Oregon Dept. of Education guideline exception allows for limited in-person instruction

JACKSON CO., Or.- The Oregon Department of Education is allowing some in-person learning right now through an exception. It’s for students with specific circumstances who may benefit from being back in class.

“We’re looking to bring in as many kids as possible that could be supported by the in-person learning model,” Phoenix-Talent School District Superintendent Brent Barry.

Jackson County school districts are beginning to take advantage of an Oregon Department of Education rule change allowing limited in-person instruction.

At Phoenix-Talent, where many students are already dealing with the aftermath of the Almeda fire, Superintendent Barry says digital learning is a struggle for some.

“Connectivity is a big thing for us in distance learning right now and some kids and families just don’t have the means for that connectivity for that distance learning format.”

The ODE plan allows students struggling with course work, families with connectivity issues, and English language learners to come back to class in limited numbers. They must wear masks.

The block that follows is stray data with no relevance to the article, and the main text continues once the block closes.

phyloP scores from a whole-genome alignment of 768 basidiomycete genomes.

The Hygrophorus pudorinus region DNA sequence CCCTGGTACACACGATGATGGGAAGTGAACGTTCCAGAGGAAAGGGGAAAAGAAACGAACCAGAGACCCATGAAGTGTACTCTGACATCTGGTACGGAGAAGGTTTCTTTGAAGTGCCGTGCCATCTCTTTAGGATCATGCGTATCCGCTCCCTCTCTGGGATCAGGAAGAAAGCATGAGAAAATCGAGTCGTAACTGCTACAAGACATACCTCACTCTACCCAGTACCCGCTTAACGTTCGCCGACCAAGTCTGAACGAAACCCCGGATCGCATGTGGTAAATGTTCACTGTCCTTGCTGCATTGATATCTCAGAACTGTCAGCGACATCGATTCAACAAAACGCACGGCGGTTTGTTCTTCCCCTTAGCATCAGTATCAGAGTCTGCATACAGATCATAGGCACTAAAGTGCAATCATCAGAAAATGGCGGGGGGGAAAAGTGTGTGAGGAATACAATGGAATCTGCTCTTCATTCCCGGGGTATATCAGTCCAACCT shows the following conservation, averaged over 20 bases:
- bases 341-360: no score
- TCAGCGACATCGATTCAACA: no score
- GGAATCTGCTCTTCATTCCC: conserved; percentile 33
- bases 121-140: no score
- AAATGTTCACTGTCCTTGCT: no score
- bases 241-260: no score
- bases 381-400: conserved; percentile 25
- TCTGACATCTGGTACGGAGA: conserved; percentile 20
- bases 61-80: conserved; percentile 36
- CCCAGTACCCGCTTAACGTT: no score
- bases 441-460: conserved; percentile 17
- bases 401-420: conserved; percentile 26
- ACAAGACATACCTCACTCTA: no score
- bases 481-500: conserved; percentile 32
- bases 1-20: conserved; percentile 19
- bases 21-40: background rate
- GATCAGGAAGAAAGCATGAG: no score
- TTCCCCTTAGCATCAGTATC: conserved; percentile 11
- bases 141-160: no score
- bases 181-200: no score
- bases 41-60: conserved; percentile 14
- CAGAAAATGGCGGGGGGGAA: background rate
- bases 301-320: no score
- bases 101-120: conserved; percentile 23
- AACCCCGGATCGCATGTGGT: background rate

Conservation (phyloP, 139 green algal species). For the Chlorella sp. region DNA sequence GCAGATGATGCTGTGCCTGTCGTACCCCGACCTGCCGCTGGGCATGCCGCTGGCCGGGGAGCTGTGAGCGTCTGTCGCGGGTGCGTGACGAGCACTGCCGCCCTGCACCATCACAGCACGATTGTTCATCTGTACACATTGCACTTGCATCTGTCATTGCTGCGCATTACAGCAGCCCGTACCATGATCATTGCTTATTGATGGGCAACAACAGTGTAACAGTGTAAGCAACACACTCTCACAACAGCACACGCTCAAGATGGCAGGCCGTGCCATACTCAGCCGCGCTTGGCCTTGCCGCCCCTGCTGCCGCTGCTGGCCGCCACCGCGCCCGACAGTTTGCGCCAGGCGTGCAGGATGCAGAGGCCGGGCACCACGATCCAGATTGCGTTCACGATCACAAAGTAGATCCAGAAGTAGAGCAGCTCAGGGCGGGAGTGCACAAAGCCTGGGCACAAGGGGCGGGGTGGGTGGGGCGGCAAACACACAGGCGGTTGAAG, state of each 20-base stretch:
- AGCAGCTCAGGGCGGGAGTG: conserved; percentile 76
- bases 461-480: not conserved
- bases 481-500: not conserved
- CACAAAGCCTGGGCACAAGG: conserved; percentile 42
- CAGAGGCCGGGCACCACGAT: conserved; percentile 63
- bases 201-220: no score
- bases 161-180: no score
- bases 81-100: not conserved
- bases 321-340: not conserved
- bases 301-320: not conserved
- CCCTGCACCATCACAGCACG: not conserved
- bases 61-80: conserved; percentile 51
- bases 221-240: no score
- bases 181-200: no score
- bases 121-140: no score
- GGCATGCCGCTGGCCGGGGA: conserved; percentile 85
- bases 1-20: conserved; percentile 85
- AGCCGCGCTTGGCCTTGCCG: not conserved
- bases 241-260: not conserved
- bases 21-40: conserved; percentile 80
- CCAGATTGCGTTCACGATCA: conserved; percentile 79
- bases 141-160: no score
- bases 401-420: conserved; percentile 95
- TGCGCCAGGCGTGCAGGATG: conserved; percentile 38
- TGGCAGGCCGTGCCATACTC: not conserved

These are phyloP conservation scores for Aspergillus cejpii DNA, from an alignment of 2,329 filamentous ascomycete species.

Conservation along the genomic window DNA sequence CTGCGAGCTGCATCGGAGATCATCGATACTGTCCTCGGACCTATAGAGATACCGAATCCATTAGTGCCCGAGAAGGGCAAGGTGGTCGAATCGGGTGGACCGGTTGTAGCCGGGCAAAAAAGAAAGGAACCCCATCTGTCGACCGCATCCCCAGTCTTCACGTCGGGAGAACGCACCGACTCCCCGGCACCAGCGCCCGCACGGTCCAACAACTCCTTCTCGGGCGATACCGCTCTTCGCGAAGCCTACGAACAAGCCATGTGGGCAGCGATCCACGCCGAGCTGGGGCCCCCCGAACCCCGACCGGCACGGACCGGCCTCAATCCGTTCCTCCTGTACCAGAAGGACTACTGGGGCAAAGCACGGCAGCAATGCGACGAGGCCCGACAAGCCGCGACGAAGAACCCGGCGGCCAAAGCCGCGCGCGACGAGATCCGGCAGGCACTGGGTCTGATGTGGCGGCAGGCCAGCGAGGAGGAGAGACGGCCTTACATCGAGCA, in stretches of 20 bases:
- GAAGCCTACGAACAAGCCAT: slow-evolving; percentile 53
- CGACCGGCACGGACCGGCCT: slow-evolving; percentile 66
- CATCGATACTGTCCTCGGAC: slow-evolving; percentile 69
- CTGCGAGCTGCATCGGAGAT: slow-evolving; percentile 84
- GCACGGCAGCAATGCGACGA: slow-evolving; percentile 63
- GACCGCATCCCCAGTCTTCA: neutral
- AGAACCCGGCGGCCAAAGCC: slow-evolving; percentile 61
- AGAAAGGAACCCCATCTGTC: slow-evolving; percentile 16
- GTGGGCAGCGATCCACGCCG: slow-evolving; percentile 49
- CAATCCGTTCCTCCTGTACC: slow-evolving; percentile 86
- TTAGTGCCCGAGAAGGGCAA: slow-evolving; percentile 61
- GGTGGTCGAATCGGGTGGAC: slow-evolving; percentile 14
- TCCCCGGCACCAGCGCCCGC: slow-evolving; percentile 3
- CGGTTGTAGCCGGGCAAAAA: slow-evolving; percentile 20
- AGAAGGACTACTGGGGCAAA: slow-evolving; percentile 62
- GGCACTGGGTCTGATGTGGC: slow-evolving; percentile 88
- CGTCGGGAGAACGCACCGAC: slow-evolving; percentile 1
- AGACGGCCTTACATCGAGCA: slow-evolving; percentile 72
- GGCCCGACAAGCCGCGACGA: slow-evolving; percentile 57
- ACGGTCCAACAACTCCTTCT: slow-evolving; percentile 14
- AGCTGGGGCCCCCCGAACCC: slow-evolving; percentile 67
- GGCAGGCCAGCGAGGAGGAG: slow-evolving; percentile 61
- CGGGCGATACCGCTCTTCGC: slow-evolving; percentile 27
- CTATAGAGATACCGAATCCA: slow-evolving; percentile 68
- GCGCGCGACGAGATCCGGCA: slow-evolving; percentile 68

ODE’s Communications Director says it was created because younger students get the virus at lower rates, get less sick, and may spread the virus less.

“We can only bring in students in groups of ten, and they can only have two cohorts. And the students come in for a maximum of two hours a day.” Eagle Point School District’s Joni Parsons says. Her district started offering the option at the end of September.

“Not all of our schools have started with limited in-person instruction because we want each school to have the autonomy to decide if its right for them.”

At Phoenix-Talent, Superintendent Barry is a huge supporter of the option. To him it isn’t just about adjusting to the unique learning options schools have to deal with now, it’s about supporting families during a traumatic time.

“How they can help support those districts for in-person learning and really support the social and emotional health of our kids and families. So we hope to find that out very soon.”

Superintendent Barry told me they are working with ODE, the Oregon Health Authority, and the Governor’s office to get even more impacted students into classrooms. We don’t know if Ashland is taking advantage of the option, as they didn’t call us back.

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